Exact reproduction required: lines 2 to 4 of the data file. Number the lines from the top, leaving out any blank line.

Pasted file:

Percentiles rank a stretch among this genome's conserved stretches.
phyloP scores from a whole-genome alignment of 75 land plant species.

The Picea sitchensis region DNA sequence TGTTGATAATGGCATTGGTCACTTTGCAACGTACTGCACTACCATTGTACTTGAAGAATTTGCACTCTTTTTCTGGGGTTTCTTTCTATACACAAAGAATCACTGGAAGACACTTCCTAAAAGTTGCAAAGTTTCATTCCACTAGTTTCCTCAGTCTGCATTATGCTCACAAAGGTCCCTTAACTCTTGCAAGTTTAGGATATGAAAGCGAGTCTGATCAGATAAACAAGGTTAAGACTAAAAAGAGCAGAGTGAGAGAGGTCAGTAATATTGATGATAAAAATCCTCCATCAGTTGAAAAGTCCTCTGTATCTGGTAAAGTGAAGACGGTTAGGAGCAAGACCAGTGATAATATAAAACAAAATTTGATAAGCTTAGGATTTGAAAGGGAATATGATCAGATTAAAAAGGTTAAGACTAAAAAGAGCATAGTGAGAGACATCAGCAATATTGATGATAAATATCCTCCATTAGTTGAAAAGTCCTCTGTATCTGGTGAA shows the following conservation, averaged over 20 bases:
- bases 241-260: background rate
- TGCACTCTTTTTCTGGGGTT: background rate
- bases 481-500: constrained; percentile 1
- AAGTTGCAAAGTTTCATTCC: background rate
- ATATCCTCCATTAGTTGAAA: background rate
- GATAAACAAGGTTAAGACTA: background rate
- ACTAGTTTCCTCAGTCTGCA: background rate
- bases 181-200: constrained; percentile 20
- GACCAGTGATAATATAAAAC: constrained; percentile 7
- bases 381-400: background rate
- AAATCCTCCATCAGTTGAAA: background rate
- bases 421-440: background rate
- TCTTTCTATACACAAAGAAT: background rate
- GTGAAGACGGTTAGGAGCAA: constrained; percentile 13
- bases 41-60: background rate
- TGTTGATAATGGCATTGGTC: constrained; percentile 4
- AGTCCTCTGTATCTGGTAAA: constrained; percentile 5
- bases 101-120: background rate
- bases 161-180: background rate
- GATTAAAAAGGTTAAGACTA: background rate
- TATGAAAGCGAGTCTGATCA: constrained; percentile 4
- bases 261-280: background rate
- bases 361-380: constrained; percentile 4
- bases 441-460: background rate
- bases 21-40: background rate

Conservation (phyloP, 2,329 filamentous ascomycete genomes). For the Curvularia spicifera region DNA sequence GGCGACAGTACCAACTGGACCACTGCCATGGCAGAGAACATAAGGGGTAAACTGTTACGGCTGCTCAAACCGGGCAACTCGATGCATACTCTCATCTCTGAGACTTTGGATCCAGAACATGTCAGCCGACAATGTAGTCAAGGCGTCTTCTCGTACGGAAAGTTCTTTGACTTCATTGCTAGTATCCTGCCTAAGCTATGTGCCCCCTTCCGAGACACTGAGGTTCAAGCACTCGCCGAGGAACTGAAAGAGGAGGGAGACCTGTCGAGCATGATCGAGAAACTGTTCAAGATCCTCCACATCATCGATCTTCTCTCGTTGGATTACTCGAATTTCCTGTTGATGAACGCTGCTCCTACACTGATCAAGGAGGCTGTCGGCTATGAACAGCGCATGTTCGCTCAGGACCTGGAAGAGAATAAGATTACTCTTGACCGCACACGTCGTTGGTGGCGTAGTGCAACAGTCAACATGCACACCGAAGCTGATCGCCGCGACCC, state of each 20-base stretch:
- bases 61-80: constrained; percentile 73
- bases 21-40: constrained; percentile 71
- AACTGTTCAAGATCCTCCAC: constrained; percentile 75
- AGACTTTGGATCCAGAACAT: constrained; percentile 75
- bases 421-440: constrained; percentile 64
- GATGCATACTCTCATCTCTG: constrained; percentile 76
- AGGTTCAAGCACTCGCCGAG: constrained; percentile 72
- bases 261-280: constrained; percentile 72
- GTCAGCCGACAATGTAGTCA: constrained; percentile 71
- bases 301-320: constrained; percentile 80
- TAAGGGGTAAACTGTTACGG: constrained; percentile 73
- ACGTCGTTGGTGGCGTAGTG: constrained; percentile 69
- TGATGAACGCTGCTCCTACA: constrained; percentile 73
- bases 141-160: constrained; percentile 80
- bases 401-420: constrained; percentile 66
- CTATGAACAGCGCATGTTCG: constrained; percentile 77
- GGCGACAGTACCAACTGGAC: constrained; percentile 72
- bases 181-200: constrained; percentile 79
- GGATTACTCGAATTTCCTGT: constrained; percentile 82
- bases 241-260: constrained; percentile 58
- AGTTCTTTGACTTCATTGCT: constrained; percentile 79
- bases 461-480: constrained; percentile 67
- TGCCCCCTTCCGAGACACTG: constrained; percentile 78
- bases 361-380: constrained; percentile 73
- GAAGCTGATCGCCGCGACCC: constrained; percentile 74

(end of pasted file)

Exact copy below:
phyloP scores from a whole-genome alignment of 75 land plant species.

The Picea sitchensis region DNA sequence TGTTGATAATGGCATTGGTCACTTTGCAACGTACTGCACTACCATTGTACTTGAAGAATTTGCACTCTTTTTCTGGGGTTTCTTTCTATACACAAAGAATCACTGGAAGACACTTCCTAAAAGTTGCAAAGTTTCATTCCACTAGTTTCCTCAGTCTGCATTATGCTCACAAAGGTCCCTTAACTCTTGCAAGTTTAGGATATGAAAGCGAGTCTGATCAGATAAACAAGGTTAAGACTAAAAAGAGCAGAGTGAGAGAGGTCAGTAATATTGATGATAAAAATCCTCCATCAGTTGAAAAGTCCTCTGTATCTGGTAAAGTGAAGACGGTTAGGAGCAAGACCAGTGATAATATAAAACAAAATTTGATAAGCTTAGGATTTGAAAGGGAATATGATCAGATTAAAAAGGTTAAGACTAAAAAGAGCATAGTGAGAGACATCAGCAATATTGATGATAAATATCCTCCATTAGTTGAAAAGTCCTCTGTATCTGGTGAA shows the following conservation, averaged over 20 bases:
- bases 241-260: background rate